If there’s one thing clear in the wake of last month’s World Series of Poker, the impact of online poker is becoming greater every year.
Case in point is the number of online qualifiers who entered the world championship event. Of the 2,576 contestants, about 40 percent of them gained their seat (worth $10,000 apiece) through an online tournament, satellite or other event.
One Internet poker site, PokerStars.com, actually sent 316 players to the WSOP finals at a cost of more than $3.2 million.
Is online poker that lucrative?
In answer to the latter question, online poker is very lucrative. Although no audited revenue figures exist because of the unregulated nature of the industry, Ladbrokes (a licensed online gaming company based in England) released results of a survey that estimated online players worldwide bet about $56 million (euro dollars) a day on poker.
If that is accurate, players are betting about $20 billion (euro) a year. Of course, amount bet doesn’t equate to casino revenue, which is based on the "rake" or seat rental that the online poker room charges its players, just like the bricks-and-mortar cardrooms and casinos charge (estimated at about 3 percent).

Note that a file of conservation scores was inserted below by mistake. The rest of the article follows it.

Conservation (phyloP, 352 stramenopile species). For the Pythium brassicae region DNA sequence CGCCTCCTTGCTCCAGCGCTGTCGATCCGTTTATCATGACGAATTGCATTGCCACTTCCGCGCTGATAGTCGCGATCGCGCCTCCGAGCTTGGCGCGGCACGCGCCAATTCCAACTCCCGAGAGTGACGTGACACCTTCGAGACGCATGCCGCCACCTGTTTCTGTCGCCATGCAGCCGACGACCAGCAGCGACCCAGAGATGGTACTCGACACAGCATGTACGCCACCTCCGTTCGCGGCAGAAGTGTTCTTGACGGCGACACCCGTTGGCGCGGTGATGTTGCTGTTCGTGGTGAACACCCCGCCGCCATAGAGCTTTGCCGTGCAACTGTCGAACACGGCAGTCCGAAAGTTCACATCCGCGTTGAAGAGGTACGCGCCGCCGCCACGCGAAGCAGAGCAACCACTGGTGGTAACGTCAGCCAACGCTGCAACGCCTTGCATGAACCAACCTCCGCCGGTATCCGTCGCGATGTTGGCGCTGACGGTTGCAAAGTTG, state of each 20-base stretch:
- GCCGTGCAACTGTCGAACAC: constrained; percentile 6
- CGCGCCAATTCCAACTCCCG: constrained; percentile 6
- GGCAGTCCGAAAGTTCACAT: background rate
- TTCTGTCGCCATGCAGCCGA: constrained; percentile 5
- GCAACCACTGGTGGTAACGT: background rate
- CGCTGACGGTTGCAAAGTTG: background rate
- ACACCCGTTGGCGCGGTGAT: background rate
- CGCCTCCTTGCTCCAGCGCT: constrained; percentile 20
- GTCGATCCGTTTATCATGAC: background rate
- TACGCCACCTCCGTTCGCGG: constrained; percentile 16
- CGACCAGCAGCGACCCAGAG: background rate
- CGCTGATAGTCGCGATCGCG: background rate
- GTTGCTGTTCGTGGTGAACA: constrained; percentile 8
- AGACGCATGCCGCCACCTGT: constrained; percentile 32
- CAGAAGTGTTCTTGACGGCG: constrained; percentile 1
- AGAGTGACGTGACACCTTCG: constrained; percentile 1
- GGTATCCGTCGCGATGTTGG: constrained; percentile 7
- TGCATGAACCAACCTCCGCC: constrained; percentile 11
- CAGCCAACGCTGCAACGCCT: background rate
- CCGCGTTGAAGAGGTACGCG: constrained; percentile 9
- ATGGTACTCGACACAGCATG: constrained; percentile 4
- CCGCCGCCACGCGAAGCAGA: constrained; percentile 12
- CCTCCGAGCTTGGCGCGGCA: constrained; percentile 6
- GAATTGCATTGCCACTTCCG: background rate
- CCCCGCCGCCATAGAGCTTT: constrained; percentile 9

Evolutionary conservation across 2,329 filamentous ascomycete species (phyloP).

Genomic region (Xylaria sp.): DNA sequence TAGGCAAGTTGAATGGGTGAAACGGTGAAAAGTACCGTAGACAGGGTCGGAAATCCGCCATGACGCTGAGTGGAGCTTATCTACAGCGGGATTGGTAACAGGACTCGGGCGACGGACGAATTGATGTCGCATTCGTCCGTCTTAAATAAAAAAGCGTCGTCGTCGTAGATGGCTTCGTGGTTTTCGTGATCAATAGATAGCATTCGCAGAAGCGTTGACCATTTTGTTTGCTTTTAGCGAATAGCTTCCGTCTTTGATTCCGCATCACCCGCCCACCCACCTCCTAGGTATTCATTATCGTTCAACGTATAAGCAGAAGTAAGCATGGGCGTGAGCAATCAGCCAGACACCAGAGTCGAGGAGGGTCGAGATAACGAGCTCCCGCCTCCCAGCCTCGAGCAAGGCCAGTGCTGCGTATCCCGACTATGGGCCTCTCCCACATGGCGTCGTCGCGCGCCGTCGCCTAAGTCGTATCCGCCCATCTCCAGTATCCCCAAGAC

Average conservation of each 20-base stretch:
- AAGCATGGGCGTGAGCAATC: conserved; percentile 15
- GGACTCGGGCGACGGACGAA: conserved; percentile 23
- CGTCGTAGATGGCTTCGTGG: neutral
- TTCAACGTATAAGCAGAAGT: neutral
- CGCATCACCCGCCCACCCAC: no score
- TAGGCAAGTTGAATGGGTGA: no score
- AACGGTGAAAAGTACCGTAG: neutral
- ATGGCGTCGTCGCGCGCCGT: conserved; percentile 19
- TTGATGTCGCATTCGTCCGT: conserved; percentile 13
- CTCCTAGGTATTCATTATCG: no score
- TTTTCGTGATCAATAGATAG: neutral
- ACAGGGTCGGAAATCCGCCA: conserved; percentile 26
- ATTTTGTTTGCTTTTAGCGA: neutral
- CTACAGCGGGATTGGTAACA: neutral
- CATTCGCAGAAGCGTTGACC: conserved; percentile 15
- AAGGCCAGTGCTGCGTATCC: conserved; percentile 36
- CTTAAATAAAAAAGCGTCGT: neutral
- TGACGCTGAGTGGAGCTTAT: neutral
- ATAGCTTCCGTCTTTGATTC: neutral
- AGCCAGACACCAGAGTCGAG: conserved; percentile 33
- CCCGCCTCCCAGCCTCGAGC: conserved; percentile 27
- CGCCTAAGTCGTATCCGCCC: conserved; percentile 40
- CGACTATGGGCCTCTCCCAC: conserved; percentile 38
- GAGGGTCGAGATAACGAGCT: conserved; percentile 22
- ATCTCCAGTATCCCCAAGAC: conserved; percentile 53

Even if the online poker room is raking only 2 percent from the pots, they are pocketing about $400 million yearly in revenue.
That would be about four times the $105 million of combined poker revenue that Las Vegas and Atlantic City took in last year, according to the American Gaming Association.
"There are 60 million people who play poker in the U.S. (and) a lot of these guys get their experience playing online," said Dan Goldman, vice president of marketing for PokerStars.com.
One of the attractions of playing online, Goldman adds, is play is much faster on the computer. A player can find an online game 24 hours a day, seven days a week, and he can play nearly twice the number of games in an hour than he can in a live game.
Goldman says playing online is easy, but players must be aware of restrictions. For instance, it’s a misdemeanor in Nevada to make a bet that goes outside of the state. Players should always check their own jurisdictions.